- The good, the bad, and the voter: the impact of hate speech prosecution of a politician on the electoral support for his party
- Party Politics
- Volume | Issue number
- 21 | 1
- Pages (from-to)
- Document type
- Faculty of Social and Behavioural Sciences (FMG)
- Amsterdam School of Communication Research (ASCoR)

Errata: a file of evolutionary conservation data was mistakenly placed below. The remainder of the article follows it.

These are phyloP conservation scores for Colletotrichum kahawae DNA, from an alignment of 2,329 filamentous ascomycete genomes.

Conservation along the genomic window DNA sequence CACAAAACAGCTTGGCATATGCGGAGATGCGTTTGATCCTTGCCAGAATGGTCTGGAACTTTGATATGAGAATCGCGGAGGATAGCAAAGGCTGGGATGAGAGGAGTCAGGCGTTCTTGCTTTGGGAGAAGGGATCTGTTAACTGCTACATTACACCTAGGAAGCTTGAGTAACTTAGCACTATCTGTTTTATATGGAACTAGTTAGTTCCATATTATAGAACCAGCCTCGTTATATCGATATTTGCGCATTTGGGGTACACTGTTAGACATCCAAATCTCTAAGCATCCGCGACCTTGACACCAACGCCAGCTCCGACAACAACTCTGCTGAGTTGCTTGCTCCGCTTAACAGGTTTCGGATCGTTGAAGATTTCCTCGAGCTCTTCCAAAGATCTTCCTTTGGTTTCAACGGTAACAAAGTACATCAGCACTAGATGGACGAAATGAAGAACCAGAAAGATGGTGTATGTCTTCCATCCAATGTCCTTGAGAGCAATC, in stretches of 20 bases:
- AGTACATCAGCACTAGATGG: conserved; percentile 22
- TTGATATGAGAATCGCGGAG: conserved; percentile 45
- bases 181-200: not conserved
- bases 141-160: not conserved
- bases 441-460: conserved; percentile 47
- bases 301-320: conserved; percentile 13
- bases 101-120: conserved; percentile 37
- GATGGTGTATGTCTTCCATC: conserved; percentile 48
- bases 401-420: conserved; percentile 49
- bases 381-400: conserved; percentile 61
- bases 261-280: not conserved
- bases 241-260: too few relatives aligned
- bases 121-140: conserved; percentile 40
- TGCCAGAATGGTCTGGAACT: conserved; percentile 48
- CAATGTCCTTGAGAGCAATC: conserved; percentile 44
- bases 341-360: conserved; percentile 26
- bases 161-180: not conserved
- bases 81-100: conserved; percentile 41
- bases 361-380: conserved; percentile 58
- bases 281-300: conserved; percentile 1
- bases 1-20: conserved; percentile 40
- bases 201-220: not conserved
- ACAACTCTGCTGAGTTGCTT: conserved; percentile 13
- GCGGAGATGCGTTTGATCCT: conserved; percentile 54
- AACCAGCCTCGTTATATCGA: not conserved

Hate speech prosecution of politicians is a common phenomenon in established democracies. Examples of politicians tried for hate speech include Nick Griffin in Britain and Jean-Marie Le Pen in France. Does hate speech prosecution of politicians affect the electoral support for their party? This is an important question, as the parties involved typically are controversial, often accused of stirring up political cynicism or political violence. The relevant literature has largely ignored this question, however. In this article, we use data from a representative sample of Dutch voters interviewed before and re-interviewed after the unexpected court decision to prosecute MP Geert Wilders. We demonstrate empirically that the decision substantially enhanced his party’s appeal. This resulted in an immediate increase in support for the party by one to five percentage points among those who are moderately in favour of the assimilation of ethnic minorities into Dutch culture. In addition, the evidence suggests that the decision contributed to the party’s subsequent electoral lift-off. Our findings call for investigations into the electoral effects of legal proceedings against political actors in democratic systems worldwide.
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